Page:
Financial magazines frequently cover topics such as the best hometown for raising a family, the regional cost of living, housing costs, and the best places to retire. In fact, Where to Retire magazine covers these topics extensively, year in and year out. However, these publications do not address issues specific to full-timers. Nor did the piece “Picking a Place to Retire,” which appeared in the May 5, 2012, issue of the Wall Street Journal. While the article was interesting, it focused primarily on taxes.
Taxes are just one piece of a big puzzle. The taxes you are required to pay can depend on whether you’re in the state temporarily while buying a new motorhome; are registered there permanently; are subject to state income tax; or are just visiting for the season. Read more about taxes below. The bottom line is that full-timers must choose a home base according to different metrics than homebuyers.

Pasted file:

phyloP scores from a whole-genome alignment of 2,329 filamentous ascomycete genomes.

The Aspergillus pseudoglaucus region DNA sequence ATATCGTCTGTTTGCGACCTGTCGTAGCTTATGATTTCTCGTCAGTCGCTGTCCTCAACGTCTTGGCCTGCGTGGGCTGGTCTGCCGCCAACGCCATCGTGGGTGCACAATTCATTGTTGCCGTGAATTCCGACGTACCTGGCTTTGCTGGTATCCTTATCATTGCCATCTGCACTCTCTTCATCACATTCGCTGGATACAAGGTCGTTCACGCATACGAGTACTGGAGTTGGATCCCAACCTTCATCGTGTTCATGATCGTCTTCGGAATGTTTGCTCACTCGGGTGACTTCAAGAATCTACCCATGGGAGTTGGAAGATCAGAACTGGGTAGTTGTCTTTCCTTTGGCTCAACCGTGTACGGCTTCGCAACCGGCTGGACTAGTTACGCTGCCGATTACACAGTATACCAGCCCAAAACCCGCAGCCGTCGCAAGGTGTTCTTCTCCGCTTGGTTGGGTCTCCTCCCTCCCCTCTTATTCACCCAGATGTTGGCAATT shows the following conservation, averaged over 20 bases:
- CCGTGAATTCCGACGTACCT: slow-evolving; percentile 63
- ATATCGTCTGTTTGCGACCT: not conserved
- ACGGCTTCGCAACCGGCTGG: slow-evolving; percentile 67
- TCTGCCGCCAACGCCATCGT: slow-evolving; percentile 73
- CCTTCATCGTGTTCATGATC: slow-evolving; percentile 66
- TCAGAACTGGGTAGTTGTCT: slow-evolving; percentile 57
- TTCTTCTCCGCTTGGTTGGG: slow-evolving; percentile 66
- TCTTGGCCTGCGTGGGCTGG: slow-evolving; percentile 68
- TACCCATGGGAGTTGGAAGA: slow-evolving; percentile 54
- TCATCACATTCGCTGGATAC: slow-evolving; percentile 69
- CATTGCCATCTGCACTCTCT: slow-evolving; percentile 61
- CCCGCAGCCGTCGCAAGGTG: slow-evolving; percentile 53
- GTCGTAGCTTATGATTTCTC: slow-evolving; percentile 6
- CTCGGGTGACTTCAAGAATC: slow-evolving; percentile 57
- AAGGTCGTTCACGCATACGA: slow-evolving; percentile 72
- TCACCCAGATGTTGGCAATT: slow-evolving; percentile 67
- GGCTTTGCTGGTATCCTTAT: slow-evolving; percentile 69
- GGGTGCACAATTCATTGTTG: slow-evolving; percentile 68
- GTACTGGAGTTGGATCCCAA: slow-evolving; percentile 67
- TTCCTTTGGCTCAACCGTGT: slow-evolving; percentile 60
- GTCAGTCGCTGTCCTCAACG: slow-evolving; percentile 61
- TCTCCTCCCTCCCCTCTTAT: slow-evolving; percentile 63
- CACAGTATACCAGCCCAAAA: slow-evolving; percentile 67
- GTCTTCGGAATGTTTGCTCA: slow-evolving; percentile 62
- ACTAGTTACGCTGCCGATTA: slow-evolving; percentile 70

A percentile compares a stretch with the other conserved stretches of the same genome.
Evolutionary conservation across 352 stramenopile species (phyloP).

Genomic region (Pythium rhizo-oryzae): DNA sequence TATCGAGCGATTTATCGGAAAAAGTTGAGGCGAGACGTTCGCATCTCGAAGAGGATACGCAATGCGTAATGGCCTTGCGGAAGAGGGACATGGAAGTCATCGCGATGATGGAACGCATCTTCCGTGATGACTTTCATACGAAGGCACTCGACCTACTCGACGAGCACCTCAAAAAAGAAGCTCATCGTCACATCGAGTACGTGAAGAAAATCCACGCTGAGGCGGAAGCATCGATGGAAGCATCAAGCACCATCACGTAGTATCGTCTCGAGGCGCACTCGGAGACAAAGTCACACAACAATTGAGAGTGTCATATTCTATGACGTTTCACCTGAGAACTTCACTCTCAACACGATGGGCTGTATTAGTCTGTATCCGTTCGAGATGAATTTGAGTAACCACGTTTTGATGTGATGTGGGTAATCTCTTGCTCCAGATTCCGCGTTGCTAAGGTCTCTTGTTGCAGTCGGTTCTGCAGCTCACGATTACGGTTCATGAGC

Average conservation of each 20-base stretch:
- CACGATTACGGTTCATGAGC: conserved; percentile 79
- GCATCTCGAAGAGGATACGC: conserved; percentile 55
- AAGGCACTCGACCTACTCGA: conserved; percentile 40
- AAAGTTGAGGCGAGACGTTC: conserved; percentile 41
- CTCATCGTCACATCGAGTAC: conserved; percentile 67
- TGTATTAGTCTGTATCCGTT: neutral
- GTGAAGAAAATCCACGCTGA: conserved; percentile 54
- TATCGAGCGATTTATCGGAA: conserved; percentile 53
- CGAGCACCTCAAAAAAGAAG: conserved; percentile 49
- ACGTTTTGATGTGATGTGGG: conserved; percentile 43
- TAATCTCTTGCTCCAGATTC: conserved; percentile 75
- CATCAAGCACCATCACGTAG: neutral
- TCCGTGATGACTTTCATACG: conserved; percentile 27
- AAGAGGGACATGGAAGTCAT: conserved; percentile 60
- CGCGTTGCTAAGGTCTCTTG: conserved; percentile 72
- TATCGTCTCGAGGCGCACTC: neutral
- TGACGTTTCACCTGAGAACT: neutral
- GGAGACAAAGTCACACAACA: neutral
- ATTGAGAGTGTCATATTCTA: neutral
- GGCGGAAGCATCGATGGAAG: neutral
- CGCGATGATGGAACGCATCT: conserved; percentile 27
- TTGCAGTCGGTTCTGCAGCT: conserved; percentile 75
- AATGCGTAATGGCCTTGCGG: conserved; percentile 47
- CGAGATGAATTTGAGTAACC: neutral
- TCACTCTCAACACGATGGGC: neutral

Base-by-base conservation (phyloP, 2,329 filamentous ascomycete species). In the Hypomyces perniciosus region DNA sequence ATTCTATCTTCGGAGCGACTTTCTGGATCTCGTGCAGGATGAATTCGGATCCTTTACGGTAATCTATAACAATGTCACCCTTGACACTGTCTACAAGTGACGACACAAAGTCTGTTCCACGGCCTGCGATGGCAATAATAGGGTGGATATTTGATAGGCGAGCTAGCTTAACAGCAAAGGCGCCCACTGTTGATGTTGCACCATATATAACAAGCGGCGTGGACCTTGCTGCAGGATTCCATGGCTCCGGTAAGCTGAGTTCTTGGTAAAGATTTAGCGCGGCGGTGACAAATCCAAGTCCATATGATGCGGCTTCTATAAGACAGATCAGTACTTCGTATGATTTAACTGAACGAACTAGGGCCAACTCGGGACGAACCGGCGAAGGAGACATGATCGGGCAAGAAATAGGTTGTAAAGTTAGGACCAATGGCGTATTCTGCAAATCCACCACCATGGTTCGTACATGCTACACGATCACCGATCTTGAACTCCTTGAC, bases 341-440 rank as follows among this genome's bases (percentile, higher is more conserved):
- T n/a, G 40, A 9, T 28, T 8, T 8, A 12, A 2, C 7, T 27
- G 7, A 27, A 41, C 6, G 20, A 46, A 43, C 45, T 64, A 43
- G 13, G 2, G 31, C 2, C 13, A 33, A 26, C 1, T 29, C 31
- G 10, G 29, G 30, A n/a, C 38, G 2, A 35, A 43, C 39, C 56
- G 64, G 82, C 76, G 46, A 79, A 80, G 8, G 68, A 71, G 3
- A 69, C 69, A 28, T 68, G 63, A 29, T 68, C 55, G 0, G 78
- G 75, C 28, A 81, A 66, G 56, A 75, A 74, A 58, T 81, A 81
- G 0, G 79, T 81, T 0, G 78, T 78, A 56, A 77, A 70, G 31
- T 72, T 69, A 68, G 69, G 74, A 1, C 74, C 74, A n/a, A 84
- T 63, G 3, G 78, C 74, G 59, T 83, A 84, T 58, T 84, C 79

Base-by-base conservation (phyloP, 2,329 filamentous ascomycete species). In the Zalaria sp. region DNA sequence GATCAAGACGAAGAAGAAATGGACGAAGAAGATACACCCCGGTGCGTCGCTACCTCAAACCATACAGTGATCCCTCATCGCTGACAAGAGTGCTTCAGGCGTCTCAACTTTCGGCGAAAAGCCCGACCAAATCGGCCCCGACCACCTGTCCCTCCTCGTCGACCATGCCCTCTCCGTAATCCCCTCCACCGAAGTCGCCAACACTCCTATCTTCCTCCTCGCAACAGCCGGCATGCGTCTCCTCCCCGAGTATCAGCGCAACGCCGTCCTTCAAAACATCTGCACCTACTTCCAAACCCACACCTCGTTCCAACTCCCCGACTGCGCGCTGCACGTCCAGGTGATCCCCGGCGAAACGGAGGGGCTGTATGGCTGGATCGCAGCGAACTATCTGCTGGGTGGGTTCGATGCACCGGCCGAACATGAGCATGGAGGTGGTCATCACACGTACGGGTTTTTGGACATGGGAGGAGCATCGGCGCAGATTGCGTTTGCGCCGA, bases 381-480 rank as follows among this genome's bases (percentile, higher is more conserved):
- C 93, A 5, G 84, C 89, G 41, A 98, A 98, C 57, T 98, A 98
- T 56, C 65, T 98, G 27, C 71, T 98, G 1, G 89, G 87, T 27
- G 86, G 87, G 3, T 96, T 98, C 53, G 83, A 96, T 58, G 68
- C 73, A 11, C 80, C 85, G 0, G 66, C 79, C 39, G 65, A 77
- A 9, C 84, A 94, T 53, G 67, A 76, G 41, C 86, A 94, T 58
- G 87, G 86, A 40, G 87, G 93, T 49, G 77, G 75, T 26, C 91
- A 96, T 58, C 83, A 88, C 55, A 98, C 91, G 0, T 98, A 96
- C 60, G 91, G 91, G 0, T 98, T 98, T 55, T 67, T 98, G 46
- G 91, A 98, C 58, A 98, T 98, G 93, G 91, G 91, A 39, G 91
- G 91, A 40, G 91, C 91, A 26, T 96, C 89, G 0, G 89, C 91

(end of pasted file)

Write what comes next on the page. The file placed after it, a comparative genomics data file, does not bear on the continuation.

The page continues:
Climate doesn’t matter, because full-timers can move with the seasons. Quality of life issues such as the school system or cultural options don’t count, because full-timers can take their entire household where they want to be when they want to be there. It is not as important whether your “home” state ranks high for outdoor recreation, culture, or medical care, because you can have your annual physical done at the Mayo Clinic in Rochester, Minnesota; go to Tanglewood in Lenox, Massachusetts, for the concert season; and travel to Crested Butte, Colorado, in time for ski season.
According to U.S. Census data, most Americans retire near their hometowns. However, full-timers might not choose that as a home base even though they spend a lot of time there with family and friends. Instead, they may choose to establish legal residence in another state that has lower taxes or other benefits. Even the most loyal natives of high-tax states may opt to have their home addresses in low-tax states such as Texas or Florida.